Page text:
Mystical imagery is no substitute for sacred substanceBy James Giago Davies
Native Sun News Today Columnist
nativesunnews.today At first glance this topic may seem beyond the scope of a Lakota life, but it isn’t. It will probably touch upon deeply held conviction, and be uncharitably received, even by people who would otherwise like me, but my deepest held conviction is that the Lakota do not wallow in stubborn absolutes; that they have been, and will be in the future, a wise and tolerant people. But I could be wrong. Only time can give us a definitive answer, and long held tradition is generally inflexible when yanked from its foundation by the hostile beliefs and propriety of an alien culture. Determined to protect all they hold dear from Wasicu destruction, Lakota can lock their perceptions into rigid prisons of close-minded rejection. All that the historical Lakota believed was formed in an ever-changing, ever-challenging crucible that made them wise and strong. At no point did they declare the unknown and the alien to be suspect by definition. Just as there was no place for the wolf, the bear, the bison, when the Wasicu invaded the world of the Lakota, there was—and still is—no place for the beliefs and behaviors and traditions of Lakota. To the extent Lakota had a place, once the Wasicu made this land his place, it was on cubby hole reservations. And even these treaty-protected reservations would prove too much to ignore; these, too, the Wasicu will keep taking back, until they are whittled down to postage stamps, and what Lakota sovereignty that remains, was long ago cynically scheduled to be snuffed out by the coup de grace pinch of Wasicu fingertips. No wonder Lakota cling to who they were in the past as the definition of who they should be now, and forever. The healthy interactive relationship of Lakota with the land and the people who move across it no longer exists. This shaped who the Lakota were, what they believed, how they acted, how wisely they perceived. The historic Lakota would not want their descendants to shackle their own time by hero worshipping a long lost before time. Seize this moment in time, because it belongs to you, and it is not the time of your ancestor, or of your children—this is your time to be a hero to the next generation, to contribute your share to the Lakota winter count going back to the depths of time immemorial.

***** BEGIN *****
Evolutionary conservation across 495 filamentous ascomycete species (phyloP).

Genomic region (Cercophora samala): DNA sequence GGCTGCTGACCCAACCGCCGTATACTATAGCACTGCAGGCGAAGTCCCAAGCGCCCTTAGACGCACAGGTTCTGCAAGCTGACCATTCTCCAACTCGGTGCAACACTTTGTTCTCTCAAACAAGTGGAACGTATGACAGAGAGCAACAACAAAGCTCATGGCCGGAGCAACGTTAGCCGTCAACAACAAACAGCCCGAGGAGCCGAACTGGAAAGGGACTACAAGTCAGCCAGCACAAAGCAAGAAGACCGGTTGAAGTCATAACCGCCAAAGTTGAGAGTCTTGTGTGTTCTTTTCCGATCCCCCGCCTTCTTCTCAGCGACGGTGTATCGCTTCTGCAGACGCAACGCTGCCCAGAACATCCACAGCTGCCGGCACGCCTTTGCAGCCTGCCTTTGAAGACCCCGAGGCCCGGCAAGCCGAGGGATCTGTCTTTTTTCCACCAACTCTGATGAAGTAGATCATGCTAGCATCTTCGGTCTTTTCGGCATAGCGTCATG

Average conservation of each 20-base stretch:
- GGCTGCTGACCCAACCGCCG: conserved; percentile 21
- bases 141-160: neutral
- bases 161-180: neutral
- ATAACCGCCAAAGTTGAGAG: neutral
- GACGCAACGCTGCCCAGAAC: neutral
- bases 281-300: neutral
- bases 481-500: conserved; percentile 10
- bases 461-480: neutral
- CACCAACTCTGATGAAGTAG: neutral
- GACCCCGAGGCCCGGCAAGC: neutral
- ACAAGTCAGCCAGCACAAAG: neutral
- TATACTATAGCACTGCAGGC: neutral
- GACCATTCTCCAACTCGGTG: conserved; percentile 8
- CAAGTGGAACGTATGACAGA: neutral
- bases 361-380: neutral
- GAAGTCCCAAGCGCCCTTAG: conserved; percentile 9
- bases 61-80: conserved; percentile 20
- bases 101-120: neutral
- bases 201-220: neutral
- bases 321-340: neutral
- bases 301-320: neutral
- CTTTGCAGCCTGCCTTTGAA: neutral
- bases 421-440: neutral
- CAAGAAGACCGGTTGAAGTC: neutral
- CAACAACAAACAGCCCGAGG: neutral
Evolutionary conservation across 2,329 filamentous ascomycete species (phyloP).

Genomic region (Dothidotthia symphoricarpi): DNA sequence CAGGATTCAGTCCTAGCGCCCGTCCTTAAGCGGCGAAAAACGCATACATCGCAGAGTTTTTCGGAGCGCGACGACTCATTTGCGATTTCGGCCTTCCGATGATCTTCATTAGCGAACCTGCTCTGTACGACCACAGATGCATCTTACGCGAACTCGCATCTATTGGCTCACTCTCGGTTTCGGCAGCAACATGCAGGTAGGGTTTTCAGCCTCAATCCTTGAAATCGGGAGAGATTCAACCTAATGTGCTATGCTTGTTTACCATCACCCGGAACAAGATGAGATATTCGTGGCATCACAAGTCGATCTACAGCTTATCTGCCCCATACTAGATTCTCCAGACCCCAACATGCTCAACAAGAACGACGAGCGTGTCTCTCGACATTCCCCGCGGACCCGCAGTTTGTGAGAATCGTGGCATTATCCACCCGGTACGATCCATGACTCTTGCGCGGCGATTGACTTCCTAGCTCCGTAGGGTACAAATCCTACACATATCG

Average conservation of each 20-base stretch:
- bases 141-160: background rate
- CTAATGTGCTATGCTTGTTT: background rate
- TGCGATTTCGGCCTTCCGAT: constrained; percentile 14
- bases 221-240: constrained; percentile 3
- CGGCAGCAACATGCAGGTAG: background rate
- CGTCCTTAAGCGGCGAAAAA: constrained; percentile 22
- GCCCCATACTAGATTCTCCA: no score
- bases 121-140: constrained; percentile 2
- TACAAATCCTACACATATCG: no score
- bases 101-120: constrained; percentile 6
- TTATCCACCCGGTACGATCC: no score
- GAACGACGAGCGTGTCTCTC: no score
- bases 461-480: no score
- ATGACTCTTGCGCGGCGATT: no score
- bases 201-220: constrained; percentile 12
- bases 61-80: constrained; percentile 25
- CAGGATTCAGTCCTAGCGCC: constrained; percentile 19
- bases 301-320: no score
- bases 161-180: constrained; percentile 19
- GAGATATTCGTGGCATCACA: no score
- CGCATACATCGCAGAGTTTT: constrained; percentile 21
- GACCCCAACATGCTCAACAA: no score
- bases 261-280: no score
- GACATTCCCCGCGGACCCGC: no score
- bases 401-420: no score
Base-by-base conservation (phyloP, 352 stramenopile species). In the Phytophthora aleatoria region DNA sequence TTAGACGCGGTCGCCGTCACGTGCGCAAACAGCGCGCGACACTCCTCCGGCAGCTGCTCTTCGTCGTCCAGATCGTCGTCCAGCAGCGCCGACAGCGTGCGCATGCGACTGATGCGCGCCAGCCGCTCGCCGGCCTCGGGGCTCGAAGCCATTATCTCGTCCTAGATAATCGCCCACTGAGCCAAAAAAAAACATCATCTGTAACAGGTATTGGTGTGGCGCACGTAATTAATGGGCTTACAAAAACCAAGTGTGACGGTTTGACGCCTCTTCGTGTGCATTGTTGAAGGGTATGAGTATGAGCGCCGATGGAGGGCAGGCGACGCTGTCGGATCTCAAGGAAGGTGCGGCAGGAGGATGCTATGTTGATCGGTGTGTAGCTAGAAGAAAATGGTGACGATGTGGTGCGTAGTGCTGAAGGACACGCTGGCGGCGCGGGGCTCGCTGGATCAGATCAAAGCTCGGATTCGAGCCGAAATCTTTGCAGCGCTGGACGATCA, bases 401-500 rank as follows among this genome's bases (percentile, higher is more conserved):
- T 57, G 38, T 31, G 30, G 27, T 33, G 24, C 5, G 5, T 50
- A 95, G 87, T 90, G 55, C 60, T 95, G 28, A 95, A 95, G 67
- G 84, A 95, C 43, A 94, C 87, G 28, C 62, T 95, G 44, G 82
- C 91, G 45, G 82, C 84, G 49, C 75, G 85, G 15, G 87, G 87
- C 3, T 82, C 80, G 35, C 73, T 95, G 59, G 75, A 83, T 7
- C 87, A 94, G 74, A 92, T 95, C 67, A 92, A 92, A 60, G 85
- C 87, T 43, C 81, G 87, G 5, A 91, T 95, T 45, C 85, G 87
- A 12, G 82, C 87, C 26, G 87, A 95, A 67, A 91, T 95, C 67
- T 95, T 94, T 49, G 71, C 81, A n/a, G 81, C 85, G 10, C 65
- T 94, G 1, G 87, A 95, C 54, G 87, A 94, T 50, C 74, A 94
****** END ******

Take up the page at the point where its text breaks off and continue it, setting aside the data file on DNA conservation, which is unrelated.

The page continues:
Support Native media and read the rest of the story on Native Sun News Today: Mystical imagery is no substitute for sacred substance James Giago Davies is an enrolled member of the Oglala Lakota tribe. He can be reached at firstname.lastname@example.org Copyright permission Native Sun News Today